There’s been a crime wave on the streets of Japanese city Yamaguchi in recent weeks with 42 people – including children, women and the elderly – falling victim to scratching and biting assaults. Blame has been laid at the door (or tree…) of some marauding macaque monkeys – although officials are unsure if the attacks are the work of a group or one rotten banana. The attacks aren’t just out in the open – some have happened after an animal has broken into apartments and schools by sliding screen doors or entering through open windows. Since the first attack earlier this month, attempts to capture the macaques with traps have been unsuccessful, and police patrols have failed to stop them. The next step is to shoot them with tranquiliser guns and remove them from the city. Once a vulnerable species, Japanese macaque numbers have recently increased. Experts say urbanisation + more monkeys = inter-species conflict.

World News

Reaching out to old friends

As we get older, it’s not uncommon to think about getting in touch with long-lost friends. It can be nerve-wracking to reach out to them after so long, but a new study found it is usually more appreciated than you may think. Researchers from the University of Pittsburgh surveyed more than 5,900 participants to see whether they could accurately estimate how much their friends valued them reaching out and what the best form of communication was. They found those who initiated contact with an old mate significantly underestimated the recipient’s reaction. And rather than big gestures, a simple phone call, text, email, note or small gift was the best approach. And don’t write off Facebook just yet – it can be a powerful connection tool, as the cute reunion story of high school besties Steve and DeSande shows. Aww…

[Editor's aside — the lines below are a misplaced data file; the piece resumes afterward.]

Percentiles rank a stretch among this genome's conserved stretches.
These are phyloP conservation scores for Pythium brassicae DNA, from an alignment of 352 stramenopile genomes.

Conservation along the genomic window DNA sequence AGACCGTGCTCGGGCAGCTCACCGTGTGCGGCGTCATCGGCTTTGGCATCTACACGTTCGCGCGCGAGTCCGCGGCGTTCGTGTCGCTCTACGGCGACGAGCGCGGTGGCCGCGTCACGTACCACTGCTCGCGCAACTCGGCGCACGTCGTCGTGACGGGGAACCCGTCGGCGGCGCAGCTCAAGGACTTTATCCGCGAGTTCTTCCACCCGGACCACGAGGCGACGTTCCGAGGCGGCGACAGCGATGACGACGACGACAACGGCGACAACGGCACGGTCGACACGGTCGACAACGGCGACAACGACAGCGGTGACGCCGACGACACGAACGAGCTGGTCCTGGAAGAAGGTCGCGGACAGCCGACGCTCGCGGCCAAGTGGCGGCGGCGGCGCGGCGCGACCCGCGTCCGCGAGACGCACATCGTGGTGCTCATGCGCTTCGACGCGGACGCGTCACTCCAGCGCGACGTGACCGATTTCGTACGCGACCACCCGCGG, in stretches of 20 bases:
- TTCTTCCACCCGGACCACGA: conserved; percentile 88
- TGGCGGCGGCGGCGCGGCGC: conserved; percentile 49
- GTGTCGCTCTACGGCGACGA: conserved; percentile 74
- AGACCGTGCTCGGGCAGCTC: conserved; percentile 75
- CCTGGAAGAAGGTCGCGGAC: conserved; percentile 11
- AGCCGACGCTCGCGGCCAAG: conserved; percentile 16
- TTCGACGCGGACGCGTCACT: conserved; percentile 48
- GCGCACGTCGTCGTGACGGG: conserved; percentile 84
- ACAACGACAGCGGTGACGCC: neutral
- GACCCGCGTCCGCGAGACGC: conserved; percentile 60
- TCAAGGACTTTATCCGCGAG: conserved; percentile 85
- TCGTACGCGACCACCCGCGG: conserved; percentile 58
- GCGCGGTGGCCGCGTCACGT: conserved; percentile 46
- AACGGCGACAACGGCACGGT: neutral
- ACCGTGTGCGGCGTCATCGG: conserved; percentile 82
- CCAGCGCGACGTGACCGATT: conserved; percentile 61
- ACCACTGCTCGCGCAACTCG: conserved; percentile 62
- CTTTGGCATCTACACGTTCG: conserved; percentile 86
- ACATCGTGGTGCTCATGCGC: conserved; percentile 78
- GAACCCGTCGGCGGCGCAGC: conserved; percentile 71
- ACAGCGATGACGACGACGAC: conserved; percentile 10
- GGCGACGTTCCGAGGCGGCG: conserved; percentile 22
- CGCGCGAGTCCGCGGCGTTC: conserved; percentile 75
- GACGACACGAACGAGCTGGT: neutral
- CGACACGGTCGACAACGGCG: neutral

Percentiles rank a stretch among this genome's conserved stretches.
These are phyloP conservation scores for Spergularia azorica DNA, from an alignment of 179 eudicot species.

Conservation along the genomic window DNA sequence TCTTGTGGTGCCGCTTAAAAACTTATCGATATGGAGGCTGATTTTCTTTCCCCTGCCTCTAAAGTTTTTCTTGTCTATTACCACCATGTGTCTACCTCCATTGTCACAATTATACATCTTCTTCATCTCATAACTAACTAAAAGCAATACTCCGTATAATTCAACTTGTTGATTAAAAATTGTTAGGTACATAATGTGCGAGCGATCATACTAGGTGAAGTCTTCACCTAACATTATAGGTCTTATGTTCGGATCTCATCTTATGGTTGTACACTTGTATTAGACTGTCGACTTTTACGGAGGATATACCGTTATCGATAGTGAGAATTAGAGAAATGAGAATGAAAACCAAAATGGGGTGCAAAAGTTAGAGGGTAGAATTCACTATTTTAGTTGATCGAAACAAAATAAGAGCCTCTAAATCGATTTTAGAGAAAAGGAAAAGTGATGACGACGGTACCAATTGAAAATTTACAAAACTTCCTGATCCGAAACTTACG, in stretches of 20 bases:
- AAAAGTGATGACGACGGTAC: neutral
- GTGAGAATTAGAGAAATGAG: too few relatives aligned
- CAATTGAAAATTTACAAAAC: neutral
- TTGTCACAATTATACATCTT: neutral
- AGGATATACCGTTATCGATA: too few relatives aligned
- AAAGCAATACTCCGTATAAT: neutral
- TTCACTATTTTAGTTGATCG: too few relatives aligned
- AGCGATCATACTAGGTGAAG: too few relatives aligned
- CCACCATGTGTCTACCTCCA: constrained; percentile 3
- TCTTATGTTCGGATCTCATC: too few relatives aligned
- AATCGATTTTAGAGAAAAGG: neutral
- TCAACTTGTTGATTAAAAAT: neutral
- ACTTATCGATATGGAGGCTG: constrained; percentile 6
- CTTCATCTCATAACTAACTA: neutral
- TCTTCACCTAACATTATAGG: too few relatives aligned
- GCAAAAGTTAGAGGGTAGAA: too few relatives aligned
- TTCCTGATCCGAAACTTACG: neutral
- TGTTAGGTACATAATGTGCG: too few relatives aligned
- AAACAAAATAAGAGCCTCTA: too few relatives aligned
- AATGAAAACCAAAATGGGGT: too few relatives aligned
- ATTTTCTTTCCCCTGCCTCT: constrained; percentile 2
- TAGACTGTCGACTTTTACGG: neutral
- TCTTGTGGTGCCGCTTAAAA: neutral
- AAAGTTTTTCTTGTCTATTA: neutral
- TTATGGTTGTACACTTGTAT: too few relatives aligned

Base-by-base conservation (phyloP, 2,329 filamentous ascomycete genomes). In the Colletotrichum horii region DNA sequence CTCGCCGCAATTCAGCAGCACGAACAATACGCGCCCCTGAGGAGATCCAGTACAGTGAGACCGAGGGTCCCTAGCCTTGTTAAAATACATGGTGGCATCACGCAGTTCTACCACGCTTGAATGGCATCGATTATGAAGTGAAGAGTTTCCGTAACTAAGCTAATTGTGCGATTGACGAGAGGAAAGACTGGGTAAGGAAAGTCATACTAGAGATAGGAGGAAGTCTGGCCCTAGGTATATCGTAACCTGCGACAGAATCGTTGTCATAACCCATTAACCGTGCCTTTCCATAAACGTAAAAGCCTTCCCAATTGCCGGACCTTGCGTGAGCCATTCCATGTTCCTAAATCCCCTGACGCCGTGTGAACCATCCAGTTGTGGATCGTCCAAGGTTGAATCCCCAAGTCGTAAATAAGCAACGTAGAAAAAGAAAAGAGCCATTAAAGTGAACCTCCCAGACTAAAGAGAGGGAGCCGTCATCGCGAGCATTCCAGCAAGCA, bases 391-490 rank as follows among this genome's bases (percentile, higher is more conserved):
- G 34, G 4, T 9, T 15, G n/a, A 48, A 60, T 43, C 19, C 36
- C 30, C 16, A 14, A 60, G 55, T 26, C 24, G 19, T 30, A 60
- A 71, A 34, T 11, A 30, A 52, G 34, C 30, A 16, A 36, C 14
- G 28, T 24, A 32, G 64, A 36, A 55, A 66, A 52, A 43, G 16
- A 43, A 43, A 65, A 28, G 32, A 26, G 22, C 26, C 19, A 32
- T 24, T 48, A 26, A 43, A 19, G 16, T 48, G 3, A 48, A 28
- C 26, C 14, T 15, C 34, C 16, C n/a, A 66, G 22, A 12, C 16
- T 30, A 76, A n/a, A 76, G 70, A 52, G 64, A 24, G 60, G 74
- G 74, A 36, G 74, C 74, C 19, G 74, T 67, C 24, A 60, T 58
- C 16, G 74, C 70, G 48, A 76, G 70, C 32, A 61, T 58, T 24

Quirky News

Apropos of Nothing

Queensland researchers/food sorcerers have developed a strawberry that tastes and smells like a piña colada. We guess a strawberry daiquiri would have been too easy…  

Incredible footage has emerged of a massive sandstorm engulfing motorists in China’s Qinghai province last week. The phenomenon is not uncommon there due to the Gobi Desert in the north, but scientists say they are set to worsen due to climate change.

And a 600kg walrus named Freya has reappeared in Norway, where she is spending time napping on boats that can barely support her weight. Another wandering walrus called Wally is now thought to be in Latvia after he made headlines during his 6-week stint off the coast of Cornwall last year. What a life…

Quirky News

Squiz the Day

12.30pm (AEST) – CSIRO boss Dr Larry Marshall addresses the National Press Club – Canberra

PM Anthony Albanese meets with US Ambassador to Australia, Caroline Kennedy – Canberra

ABS Data Release – Consumer Price Index, June

Company Results – Amazon; Rio Tinto

AIHW Report – Alcohol and other drug treatment services in Australia 2020-21

Victory Day in North Korea, marking the end of the Korean War (1953)

Anniversary of :
• the first tobacco being brought to England from Virginia (1586)
• Frederick Banting and Charles Best isolating insulin at the University of Toronto (1921)
• Bugs Bunny’s cartoon debut in A Wild Hare (1940)
• the Korean War armistice (1953)

Squiz the Day